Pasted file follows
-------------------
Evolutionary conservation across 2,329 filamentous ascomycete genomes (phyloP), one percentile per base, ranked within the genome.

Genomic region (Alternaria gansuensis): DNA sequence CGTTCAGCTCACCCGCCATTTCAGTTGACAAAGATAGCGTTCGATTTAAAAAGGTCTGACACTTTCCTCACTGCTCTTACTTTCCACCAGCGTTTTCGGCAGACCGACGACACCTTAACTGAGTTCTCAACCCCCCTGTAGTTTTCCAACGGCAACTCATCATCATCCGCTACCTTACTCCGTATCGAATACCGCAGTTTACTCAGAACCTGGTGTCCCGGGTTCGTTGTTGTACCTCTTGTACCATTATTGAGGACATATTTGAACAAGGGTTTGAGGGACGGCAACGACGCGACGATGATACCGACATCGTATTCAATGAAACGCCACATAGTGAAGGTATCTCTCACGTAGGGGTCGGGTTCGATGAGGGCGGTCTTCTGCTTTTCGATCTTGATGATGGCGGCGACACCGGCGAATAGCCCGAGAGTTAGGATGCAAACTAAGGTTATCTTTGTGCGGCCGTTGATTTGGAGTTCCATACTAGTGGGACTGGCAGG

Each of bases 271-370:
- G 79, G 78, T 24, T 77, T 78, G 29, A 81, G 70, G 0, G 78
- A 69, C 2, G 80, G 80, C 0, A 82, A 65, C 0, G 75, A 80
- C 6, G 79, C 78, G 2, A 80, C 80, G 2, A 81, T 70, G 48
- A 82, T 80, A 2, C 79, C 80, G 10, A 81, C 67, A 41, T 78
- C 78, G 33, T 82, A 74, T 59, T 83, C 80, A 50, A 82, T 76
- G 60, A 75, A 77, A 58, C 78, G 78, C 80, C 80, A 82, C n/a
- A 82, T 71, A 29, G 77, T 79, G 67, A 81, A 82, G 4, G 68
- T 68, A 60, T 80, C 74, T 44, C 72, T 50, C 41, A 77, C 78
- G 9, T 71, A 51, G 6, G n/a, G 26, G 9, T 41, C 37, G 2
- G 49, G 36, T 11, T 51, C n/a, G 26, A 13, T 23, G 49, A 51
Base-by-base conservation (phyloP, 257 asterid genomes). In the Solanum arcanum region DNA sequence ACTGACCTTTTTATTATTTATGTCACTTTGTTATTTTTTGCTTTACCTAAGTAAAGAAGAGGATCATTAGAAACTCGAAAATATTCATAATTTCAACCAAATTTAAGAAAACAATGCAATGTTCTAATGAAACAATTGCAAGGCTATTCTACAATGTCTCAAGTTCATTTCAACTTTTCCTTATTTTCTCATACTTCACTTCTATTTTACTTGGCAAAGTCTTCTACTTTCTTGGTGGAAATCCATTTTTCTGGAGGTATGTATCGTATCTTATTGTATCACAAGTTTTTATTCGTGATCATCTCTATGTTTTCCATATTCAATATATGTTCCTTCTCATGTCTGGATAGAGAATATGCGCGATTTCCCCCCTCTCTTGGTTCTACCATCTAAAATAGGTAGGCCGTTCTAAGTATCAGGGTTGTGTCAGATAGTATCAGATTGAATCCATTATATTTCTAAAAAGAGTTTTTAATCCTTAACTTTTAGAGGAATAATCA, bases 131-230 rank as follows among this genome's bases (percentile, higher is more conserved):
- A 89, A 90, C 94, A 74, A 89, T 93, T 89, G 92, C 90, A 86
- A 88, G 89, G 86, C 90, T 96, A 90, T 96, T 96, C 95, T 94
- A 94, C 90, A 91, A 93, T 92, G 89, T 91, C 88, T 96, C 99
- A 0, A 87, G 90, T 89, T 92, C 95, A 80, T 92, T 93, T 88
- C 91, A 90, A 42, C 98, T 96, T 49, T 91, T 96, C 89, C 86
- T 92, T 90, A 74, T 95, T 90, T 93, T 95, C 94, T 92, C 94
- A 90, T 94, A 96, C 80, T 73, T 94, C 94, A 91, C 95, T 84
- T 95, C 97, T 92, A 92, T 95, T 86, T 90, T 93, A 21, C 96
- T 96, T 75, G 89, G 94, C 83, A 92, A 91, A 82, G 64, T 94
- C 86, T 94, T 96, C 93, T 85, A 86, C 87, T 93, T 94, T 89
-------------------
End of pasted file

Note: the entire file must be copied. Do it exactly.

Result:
Evolutionary conservation across 2,329 filamentous ascomycete genomes (phyloP), one percentile per base, ranked within the genome.

Genomic region (Alternaria gansuensis): DNA sequence CGTTCAGCTCACCCGCCATTTCAGTTGACAAAGATAGCGTTCGATTTAAAAAGGTCTGACACTTTCCTCACTGCTCTTACTTTCCACCAGCGTTTTCGGCAGACCGACGACACCTTAACTGAGTTCTCAACCCCCCTGTAGTTTTCCAACGGCAACTCATCATCATCCGCTACCTTACTCCGTATCGAATACCGCAGTTTACTCAGAACCTGGTGTCCCGGGTTCGTTGTTGTACCTCTTGTACCATTATTGAGGACATATTTGAACAAGGGTTTGAGGGACGGCAACGACGCGACGATGATACCGACATCGTATTCAATGAAACGCCACATAGTGAAGGTATCTCTCACGTAGGGGTCGGGTTCGATGAGGGCGGTCTTCTGCTTTTCGATCTTGATGATGGCGGCGACACCGGCGAATAGCCCGAGAGTTAGGATGCAAACTAAGGTTATCTTTGTGCGGCCGTTGATTTGGAGTTCCATACTAGTGGGACTGGCAGG

Each of bases 271-370:
- G 79, G 78, T 24, T 77, T 78, G 29, A 81, G 70, G 0, G 78
- A 69, C 2, G 80, G 80, C 0, A 82, A 65, C 0, G 75, A 80
- C 6, G 79, C 78, G 2, A 80, C 80, G 2, A 81, T 70, G 48
- A 82, T 80, A 2, C 79, C 80, G 10, A 81, C 67, A 41, T 78
- C 78, G 33, T 82, A 74, T 59, T 83, C 80, A 50, A 82, T 76
- G 60, A 75, A 77, A 58, C 78, G 78, C 80, C 80, A 82, C n/a
- A 82, T 71, A 29, G 77, T 79, G 67, A 81, A 82, G 4, G 68
- T 68, A 60, T 80, C 74, T 44, C 72, T 50, C 41, A 77, C 78
- G 9, T 71, A 51, G 6, G n/a, G 26, G 9, T 41, C 37, G 2
- G 49, G 36, T 11, T 51, C n/a, G 26, A 13, T 23, G 49, A 51
Base-by-base conservation (phyloP, 257 asterid genomes). In the Solanum arcanum region DNA sequence ACTGACCTTTTTATTATTTATGTCACTTTGTTATTTTTTGCTTTACCTAAGTAAAGAAGAGGATCATTAGAAACTCGAAAATATTCATAATTTCAACCAAATTTAAGAAAACAATGCAATGTTCTAATGAAACAATTGCAAGGCTATTCTACAATGTCTCAAGTTCATTTCAACTTTTCCTTATTTTCTCATACTTCACTTCTATTTTACTTGGCAAAGTCTTCTACTTTCTTGGTGGAAATCCATTTTTCTGGAGGTATGTATCGTATCTTATTGTATCACAAGTTTTTATTCGTGATCATCTCTATGTTTTCCATATTCAATATATGTTCCTTCTCATGTCTGGATAGAGAATATGCGCGATTTCCCCCCTCTCTTGGTTCTACCATCTAAAATAGGTAGGCCGTTCTAAGTATCAGGGTTGTGTCAGATAGTATCAGATTGAATCCATTATATTTCTAAAAAGAGTTTTTAATCCTTAACTTTTAGAGGAATAATCA, bases 131-230 rank as follows among this genome's bases (percentile, higher is more conserved):
- A 89, A 90, C 94, A 74, A 89, T 93, T 89, G 92, C 90, A 86
- A 88, G 89, G 86, C 90, T 96, A 90, T 96, T 96, C 95, T 94
- A 94, C 90, A 91, A 93, T 92, G 89, T 91, C 88, T 96, C 99
- A 0, A 87, G 90, T 89, T 92, C 95, A 80, T 92, T 93, T 88
- C 91, A 90, A 42, C 98, T 96, T 49, T 91, T 96, C 89, C 86
- T 92, T 90, A 74, T 95, T 90, T 93, T 95, C 94, T 92, C 94
- A 90, T 94, A 96, C 80, T 73, T 94, C 94, A 91, C 95, T 84
- T 95, C 97, T 92, A 92, T 95, T 86, T 90, T 93, A 21, C 96
- T 96, T 75, G 89, G 94, C 83, A 92, A 91, A 82, G 64, T 94
- C 86, T 94, T 96, C 93, T 85, A 86, C 87, T 93, T 94, T 89